Geographic Connection to Pennsylvania: Richboro, Bucks County
Richboro native and well-known early cook book writer, Sarah Tyson Rorer is considered America's first dietician.
Sarah Tyson Rorer was born on October 18, 1849, in Bucks County, Pennsylvania. Over the course of her life, she worked as a cookbook author, editor, magazine columnist, and orator. Her work focused on the influence food has on the body, especially on the sick or malnourished. She is considered to be America's first dietician. She opened the Philadelphia Cooking School and influenced the field of hospital dietetics through her work there. Rorer authored numerous cookbooks and cooking pamphlets, but she is best known for her collection Mrs. Rorer's New Cook Book: A Manual of Housekeeping (1902). Rorer died in December 1937.
Sarah Tyson Rorer, also known as Sallie, was born on October 18, 1849, in Richboro, Pennsylvania, to Charles Tyson Heston and Elizabeth Sagers. Shortly after her birth, the family moved to Buffalo, New York, where her father worked as a chemist. After exploring her father's profession, Rorer became enthralled with the field of chemistry, which later influenced her choice to become a dietitian. Rorer attended school at New York State's East Aurora Academy. In 1870, the family moved back to the Philadelphia area, where she later met her husband, William Albert Rorer. They had two sons, William Albert Rorer and James Birch Rorer, and a daughter who died very early in life.
Throughout her career, Rorer was a teacher of domestic science, a lecturer on the impact of food on health, an author, and an editor. She was a columnist for and a partial owner of a Philadelphia magazine called Table Talk. Rorer was also an editor for the Ladies Home Journal for 14 years. Rorer wrote cooking and health tips, and she also discussed about issues pertaining to being a housewife.
She enrolled in a cooking class at the New Century Club in 1882 and shortly thereafter was solicited by the Club to teach the class and lecture at the Woman's Medical College on pertinent health issues. Her career picked up quickly. By 1884, Rorer had opened the Philadelphia Cooking School on Chestnut Street, which she ran for 18 years and educated more than 5,000 students. Her teaching provided cooks, the indigent, and medical institutions with nutrition information. She continued to attend lectures to educate herself in chemistry, anatomy, and physiology. Rorer is considered to be America's first dietician based on her work in preparing healthy meals for the sick. Her understanding of chemical compounds allowed her to prepare meals that would best react with the individual consuming them. Due to Rorer's influence, a new field of study and employment opened up: hospital dietetics.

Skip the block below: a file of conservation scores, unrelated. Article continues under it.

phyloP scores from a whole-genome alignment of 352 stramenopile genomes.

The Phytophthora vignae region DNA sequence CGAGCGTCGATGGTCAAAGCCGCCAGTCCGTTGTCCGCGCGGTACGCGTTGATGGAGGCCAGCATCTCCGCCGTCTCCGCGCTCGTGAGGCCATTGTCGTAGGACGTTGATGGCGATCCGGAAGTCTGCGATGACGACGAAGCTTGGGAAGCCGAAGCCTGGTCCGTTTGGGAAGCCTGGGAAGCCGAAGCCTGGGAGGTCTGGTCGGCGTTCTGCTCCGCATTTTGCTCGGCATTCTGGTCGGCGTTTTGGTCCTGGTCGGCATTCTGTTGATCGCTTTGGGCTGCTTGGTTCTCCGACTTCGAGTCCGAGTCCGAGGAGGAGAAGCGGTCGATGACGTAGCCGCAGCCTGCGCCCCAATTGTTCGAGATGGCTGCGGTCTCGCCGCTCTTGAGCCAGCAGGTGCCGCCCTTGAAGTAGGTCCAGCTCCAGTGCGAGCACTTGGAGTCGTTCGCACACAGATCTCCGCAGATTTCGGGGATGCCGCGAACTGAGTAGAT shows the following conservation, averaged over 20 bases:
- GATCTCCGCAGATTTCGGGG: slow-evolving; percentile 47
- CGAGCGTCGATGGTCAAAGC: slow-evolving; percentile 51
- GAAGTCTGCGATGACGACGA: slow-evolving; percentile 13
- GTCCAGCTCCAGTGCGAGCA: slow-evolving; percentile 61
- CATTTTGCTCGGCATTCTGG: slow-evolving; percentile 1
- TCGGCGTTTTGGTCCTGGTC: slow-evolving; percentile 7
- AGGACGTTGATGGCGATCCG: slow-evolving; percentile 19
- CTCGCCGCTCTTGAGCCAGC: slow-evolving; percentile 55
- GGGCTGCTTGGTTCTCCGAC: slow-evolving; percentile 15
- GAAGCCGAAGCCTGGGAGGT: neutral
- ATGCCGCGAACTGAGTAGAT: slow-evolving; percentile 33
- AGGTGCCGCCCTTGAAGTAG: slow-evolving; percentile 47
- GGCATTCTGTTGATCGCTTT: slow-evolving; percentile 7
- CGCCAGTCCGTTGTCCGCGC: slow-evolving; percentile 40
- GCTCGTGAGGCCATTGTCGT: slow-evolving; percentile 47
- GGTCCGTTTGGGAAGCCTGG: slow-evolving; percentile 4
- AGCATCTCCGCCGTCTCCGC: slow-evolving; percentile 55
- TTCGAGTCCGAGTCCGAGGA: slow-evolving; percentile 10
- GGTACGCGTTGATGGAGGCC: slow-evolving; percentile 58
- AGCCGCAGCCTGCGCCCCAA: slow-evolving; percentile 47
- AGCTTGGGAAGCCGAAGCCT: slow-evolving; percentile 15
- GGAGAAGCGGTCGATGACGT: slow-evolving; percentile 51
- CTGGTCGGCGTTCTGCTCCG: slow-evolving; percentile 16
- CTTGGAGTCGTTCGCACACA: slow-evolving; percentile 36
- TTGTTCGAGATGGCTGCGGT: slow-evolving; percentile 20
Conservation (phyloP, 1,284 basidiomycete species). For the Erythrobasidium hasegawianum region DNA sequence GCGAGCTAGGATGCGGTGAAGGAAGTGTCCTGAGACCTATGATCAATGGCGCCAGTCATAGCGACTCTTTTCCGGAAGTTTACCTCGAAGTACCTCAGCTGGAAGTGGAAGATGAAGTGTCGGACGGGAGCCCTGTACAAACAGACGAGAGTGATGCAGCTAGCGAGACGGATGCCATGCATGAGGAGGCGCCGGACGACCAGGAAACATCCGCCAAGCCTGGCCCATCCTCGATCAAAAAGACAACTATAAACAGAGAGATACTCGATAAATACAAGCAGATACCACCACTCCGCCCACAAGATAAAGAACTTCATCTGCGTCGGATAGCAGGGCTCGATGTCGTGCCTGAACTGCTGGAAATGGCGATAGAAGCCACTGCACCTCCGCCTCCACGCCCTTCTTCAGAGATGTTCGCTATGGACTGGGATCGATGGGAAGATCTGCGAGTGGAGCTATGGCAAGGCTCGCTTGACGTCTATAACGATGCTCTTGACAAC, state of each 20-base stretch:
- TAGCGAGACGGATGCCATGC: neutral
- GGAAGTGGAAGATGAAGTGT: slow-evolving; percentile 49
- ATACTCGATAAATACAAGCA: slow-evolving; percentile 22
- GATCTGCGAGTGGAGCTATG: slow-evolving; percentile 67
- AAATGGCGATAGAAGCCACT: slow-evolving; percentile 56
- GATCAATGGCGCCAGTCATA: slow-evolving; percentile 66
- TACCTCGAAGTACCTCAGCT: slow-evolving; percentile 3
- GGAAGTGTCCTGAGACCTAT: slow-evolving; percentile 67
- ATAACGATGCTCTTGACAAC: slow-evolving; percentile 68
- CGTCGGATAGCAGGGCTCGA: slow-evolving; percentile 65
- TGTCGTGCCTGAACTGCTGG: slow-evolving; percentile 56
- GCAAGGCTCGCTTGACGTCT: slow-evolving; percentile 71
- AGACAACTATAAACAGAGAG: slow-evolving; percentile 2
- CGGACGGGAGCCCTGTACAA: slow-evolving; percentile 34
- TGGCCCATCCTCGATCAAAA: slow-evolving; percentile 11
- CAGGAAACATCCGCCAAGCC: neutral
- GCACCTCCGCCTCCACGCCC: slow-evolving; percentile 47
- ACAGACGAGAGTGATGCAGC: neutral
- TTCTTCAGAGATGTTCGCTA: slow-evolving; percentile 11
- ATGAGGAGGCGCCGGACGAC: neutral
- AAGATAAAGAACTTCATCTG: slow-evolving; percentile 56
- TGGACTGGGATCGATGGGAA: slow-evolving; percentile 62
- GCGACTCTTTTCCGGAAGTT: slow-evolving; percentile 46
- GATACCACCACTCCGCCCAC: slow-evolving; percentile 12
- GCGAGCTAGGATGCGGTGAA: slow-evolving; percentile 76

Rorer became a household name, which was uncommon for a woman during the period in which she lived. She was honored at the 1925 Chicago World Fair. Rorer also began giving weekly radio shows on cooking techniques.
Rorer's cookbooks included recipes for a broad range of meals. She focused more on healthy recipes than desserts, although she did publish healthy dessert recipes. She provided a healthy way of making ice cream, called "Philadelphia ice cream," in which she says not to use eggs, gelatine, or a thickening agent, but only the freshest of ingredients. She also wrote pamphlets with directions for cooking simple dishes, like vegetables. Her most famous cookbook, Mrs. Rorer's New Cook Book: A Manual of Housekeeping, was published in 1902. The 731-page book has an extensive section on vegetables, which were her forte. She believed that vegetables were the most essential element to a proper diet and a healthy body. In this book, she stressed the importance of not overcooking vegetables because they lose their nutritional value. The book also includes sections on fish, meat, and poultry. Among her other major books, Mrs. Rorer's Every Day Menu Book (1905)provided a suggested menu for breakfast, lunch, and dinner for every day of the year. The book also includes menus appropriate for specific occasions.
Rorer became involved with politics later in life. She was president of the Lebanon County League of Democratic Women and toured Pennsylvania in support of presidential candidate Al Smith in 1928.
Rorer lost all of her financial holdings during the Great Depression. She lived out the end of her life impoverished and alone, relying heavily upon the financial support of her son and her former students. She died in her home in Colebrook, Pennsylvania, in 1937.
Philadelphia Cook Book: A Manual of Home Economics. Philadelphia: Arnold and Co. 1886.
Mrs. Rorer's Philadelphia Cook Book. Philadelphia: Arnold and Co., 1886.
How to Cook Vegetables. Philadelphia: W. Atlee Burpee & Co., 1891.
Mrs. Rorer's New Cook Book. Philadelphia: Arnold and Co., 1902.
Mrs. Rorer's Vegetable Cookery and Meat Substitutes. Philadelphia: Arnold and Co., 1909.
Mrs. Rorer's Diet for the Sick. Philadelphia: Arnold and Co., 1914.
Drahos, Marta H. "In 1899, Cooking Was a Necessity, Not a Hobby: Preparation Handed Down the Generations." Record Eagle Online. 24 Oct. 1999. 14 Nov. 2005.